From the Editor
Stimulants are commonly prescribed to children with ADHD. Do they protect kids against future substance misuse? Or, having been exposed early to stimulants, are these patients more likely to develop substance problems in adulthood?
Past studies have attempted to answer these questions but have been limited by study design. In a new JAMA Psychiatry paper, Brooke S. G. Molina (of the University of Pittsburgh) and her co-authors take a fresh look. In a cohort study involving 547 students, some of whom were treated with stimulants while others received behavioural therapy during the first period, Molina et al. look at outcomes when these participants are in their mid 20s. “This study found no evidence that stimulant treatment was associated with increased or decreased risk for later frequent use of alcohol, marijuana, cigarette smoking, or other substances used for adolescents and young adults with childhood ADHD.” We consider the study and its implications.
In the second selection, Dr. Juveria Zaheer (of the University of Toronto) discusses patient suicide in a new Quick Takes podcast interview. Focusing on the impact on psychiatrists and residents of psychiatry, she draws from the literature, including a study she recently senior authored for The Canadian Journal of Psychiatry. She notes common reactions by psychiatrists and residents, including guilt and shock. And Dr. Zaheer talks about her own experience. “I’ll never forget when it happened.”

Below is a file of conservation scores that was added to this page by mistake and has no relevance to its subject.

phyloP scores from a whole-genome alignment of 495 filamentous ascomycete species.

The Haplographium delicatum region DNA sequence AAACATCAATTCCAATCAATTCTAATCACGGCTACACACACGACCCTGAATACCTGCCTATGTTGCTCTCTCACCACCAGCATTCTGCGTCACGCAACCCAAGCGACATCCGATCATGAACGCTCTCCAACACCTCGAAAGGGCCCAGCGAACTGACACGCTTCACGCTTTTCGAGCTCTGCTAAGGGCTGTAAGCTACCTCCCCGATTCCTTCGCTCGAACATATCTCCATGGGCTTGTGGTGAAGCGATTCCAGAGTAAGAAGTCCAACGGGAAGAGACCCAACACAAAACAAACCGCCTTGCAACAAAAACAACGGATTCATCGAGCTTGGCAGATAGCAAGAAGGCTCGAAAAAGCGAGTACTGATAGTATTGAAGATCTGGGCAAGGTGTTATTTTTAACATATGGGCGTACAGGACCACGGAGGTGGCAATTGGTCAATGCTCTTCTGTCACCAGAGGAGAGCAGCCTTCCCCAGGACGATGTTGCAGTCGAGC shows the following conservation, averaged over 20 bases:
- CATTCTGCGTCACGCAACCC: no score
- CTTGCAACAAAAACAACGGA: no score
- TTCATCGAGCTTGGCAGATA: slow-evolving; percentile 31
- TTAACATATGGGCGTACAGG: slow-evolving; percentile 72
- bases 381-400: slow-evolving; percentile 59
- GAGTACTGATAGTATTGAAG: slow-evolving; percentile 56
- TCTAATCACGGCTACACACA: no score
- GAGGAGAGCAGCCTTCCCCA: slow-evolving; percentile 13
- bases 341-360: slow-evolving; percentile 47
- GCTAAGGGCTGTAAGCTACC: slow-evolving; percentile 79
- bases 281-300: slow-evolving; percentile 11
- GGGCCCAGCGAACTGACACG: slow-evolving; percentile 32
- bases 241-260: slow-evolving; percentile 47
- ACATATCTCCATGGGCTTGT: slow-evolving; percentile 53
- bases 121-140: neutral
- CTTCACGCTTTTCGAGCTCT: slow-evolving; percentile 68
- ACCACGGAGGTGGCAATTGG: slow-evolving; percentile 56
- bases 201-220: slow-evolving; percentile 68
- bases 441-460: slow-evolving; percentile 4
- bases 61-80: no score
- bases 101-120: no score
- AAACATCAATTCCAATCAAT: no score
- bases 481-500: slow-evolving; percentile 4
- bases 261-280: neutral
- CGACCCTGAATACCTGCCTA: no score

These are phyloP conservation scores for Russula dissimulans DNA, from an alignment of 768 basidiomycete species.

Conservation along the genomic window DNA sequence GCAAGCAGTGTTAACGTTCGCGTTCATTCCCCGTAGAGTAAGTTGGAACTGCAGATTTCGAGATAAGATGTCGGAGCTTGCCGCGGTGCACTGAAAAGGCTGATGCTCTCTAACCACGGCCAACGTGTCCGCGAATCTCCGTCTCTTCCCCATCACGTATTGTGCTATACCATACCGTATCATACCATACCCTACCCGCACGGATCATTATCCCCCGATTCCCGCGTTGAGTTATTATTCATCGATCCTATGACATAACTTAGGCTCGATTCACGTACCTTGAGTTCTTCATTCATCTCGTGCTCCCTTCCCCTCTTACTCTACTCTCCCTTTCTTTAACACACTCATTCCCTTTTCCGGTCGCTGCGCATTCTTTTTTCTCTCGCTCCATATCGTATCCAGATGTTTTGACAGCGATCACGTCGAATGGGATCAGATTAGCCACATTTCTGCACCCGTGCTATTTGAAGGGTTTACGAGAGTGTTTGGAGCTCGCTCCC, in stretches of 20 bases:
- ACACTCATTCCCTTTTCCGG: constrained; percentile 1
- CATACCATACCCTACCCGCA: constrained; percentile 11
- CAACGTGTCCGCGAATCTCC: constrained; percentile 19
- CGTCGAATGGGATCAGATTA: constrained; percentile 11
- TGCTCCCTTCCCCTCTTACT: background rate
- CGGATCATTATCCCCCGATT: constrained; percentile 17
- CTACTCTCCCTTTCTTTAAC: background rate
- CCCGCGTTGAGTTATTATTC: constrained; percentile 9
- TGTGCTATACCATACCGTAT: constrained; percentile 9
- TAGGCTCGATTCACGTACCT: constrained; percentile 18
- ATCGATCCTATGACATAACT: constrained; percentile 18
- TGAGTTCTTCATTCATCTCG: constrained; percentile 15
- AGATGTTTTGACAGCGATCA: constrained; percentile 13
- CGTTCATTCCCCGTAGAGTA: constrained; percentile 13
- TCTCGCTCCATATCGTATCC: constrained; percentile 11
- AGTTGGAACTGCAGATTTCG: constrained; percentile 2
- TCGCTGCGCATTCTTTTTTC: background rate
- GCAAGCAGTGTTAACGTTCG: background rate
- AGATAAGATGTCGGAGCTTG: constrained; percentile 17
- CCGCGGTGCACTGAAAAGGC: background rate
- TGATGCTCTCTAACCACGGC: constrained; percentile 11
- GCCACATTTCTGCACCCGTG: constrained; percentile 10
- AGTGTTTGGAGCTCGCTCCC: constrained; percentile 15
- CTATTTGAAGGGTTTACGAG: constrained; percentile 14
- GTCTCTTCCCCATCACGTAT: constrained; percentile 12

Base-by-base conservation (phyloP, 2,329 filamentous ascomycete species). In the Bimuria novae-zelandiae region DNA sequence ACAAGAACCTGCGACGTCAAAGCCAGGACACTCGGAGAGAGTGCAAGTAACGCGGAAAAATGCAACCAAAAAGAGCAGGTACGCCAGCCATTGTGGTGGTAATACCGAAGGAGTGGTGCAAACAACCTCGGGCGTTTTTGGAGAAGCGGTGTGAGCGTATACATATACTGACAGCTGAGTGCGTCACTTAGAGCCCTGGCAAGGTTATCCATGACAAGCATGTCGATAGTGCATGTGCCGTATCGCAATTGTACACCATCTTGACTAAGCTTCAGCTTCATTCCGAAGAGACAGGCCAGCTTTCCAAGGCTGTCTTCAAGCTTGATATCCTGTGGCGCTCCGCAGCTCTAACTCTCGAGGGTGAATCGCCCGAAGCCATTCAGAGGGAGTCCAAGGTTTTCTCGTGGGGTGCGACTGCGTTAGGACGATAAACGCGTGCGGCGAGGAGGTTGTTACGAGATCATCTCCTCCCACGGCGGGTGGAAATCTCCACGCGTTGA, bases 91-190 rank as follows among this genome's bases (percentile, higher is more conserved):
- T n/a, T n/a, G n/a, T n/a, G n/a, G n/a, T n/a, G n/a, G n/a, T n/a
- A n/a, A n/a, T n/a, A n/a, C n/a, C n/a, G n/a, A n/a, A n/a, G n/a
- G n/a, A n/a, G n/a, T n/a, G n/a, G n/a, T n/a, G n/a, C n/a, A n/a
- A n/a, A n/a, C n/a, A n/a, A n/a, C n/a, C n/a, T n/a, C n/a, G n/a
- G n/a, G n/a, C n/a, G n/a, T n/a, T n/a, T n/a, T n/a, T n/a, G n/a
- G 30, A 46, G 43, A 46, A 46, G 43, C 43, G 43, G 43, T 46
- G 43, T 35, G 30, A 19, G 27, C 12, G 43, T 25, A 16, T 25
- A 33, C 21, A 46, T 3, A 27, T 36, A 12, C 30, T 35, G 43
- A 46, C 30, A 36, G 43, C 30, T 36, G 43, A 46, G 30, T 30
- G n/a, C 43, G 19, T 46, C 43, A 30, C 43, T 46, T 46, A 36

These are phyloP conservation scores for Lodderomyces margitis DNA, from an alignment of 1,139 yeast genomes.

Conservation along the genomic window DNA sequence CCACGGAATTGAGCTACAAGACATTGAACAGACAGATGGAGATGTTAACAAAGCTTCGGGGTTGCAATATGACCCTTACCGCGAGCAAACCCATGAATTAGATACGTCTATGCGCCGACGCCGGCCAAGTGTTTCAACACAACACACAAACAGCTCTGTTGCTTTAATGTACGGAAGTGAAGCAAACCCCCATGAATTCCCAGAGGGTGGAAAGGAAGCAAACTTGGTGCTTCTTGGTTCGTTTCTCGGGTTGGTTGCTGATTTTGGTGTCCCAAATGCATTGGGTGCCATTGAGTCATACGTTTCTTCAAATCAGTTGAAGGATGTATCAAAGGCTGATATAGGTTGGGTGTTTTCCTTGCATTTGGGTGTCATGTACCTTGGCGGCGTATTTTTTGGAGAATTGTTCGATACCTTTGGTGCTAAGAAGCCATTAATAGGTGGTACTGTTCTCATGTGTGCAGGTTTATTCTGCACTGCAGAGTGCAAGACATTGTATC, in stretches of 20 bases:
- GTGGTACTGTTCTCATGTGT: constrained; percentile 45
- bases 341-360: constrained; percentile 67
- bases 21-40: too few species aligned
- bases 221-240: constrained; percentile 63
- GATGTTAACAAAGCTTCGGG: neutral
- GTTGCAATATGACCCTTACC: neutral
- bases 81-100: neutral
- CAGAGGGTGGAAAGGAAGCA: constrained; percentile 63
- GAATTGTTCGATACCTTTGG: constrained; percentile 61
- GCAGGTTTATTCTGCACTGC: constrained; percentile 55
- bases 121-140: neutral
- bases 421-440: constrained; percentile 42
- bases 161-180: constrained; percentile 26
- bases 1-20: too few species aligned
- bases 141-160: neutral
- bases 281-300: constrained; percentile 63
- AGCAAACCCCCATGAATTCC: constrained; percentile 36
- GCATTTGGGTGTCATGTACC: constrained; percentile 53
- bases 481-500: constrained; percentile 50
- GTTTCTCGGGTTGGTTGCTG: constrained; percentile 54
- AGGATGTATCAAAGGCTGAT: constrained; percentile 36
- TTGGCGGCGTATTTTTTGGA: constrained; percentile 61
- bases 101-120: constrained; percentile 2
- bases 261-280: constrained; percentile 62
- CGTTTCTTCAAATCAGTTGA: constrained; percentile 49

And in the third selection, Lucy Foulkes (of the University of Oxford) writes about anxiety and current approaches. In a Guardian essay, she notes her own history as an “anxious teen” and wonders if life is better for today’s adolescents, with awareness campaigns but not necessarily meaningful services. “We are now in a situation where many teens know or believe they are anxious but aren’t getting the help they need to manage it.”
The Reading of the Week has formal partnerships with 14 postgraduate programs and, today, we welcome PGY1s who are joining us from across Canada.